This work investigates the classification accuracy of benign and malignant lymph nodes based on dMRI data. For this dataset with 51 lymph nodes, LR, RF, DNN and CNN show similar accuracy (~75%) which is higher than previously reported values in the literature for clinical data6, with CNN exhibiting the least variability. In terms of feature importance, MD is more informative than FA and the preferred shell is acquired at short diffusion time and b = 1000s/mm2, nevertheless including both MD and FA in the classification slightly improves the accuracy. Future work will also investigate the accuracy of CNN with a reduced number of features.


This study was supported by EPSRC grants EP/M020533/1 and EP/N018702/1. NS, IS and CM are supported by Champalimaud Research. DR and DCA are supported by a project that has received funding from the European Unions Horizon 2020 research and innovation programme under grant agreement number 666992.


1 Grone, J. et al, Accuracy of Various Lymph Node Staging Criteria in Rectal Cancer with Magnetic Resonance Imaging, J Gastrointest Surg (2018) 22: 146.

2 Ogawa, M., et al, The Usefulness of Diffusion MRI in Detection of Lymph Node Metastases of Colorectal Cancer. Anticancer Research, 2016. 36(2): p. 815-9.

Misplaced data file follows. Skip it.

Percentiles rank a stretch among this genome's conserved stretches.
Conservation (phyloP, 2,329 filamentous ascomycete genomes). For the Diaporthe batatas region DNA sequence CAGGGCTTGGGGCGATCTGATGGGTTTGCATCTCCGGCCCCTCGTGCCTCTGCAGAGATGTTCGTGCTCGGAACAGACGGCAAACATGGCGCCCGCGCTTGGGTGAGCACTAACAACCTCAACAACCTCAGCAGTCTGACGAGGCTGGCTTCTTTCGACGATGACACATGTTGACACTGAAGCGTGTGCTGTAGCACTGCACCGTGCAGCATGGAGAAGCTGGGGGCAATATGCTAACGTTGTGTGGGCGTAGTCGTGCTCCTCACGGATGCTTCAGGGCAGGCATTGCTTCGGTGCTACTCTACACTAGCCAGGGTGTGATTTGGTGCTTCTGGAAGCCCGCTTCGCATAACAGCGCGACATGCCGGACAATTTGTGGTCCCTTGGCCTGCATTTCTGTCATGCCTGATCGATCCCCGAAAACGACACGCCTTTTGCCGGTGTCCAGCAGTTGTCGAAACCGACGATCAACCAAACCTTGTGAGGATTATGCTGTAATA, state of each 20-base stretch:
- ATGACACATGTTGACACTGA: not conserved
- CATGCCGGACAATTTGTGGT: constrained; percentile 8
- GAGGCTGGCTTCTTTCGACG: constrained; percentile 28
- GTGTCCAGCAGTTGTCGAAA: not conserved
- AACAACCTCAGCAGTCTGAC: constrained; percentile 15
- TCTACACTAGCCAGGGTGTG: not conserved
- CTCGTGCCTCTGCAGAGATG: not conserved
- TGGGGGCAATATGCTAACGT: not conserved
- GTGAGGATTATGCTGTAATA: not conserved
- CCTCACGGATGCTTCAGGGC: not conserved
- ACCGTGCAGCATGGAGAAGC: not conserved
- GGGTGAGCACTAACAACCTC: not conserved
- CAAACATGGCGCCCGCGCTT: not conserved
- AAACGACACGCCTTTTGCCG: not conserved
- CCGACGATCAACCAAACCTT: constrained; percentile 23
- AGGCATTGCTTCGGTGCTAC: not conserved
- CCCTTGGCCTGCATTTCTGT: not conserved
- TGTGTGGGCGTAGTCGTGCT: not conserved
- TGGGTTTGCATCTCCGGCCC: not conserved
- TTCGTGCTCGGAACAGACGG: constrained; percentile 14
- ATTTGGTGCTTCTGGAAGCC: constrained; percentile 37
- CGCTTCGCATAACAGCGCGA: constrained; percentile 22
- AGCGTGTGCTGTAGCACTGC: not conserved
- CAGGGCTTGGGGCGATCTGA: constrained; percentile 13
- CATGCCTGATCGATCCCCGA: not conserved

3 Yasui, O., et al, Diffusion-weighted imaging in the detection of lymph node metastasis in colorectal cancer. Tohoku J Exp Med, 2009. 218(3): p. 177-83.

4 Heijnen, L.A., et al., Diffusion-weighted MR imaging in primary rectal cancer staging demonstrates but does not characterise lymph nodes. Eur Radiol, 2013. 23(12): p. 3354-60.

5 Ianus, A. et al, Comparison of diffusion MR models in lymph nodes at ultra high field. ISMRM, 2018

6 Hasbahceci, M. et al, Diffusion MRI on lymph node staging of gastric adenocarcinoma, Quant Imaging Med Surg. 2015 Jun; 5(3): 392–400.


Figure 1. a) Example maps of MD and FA for a benign and a malignant node for the shell with Δ = 5 ms and b = 1000 s/mm2; b) Box plots showing the voxelwise parameter differences between the two nodes. Both MD and FA values are significantly different with p <<0.01.

Figure 2. Mean and standard deviation of accuracy over 20 repetitions for logistic regression, random forest, deep neural network and convolutional neural network fitted to all 44 features.

Figure 3. Feature importance based on the random forest algorithm, i.e. the OOBPermutedVarDeltaError which describes the increase in prediction error if the values of a given variable are permuted across out-of-bag observations. MD features are marked in blue and FA in red. The x-axis shows the shell corresponding to each feature. The green lines delineate the best feature and next 3 best features.

Figure 4. Accuracy of LR, RF and DNN for the limited number of features from either 1 shell (#2) or 4 shells (#2, #13, #3, #22). In each case either the best feature for each shell was used (left) or both MD and FA maps were used.

Proc. Intl. Soc. Mag. Reson. Med. 27 (2019)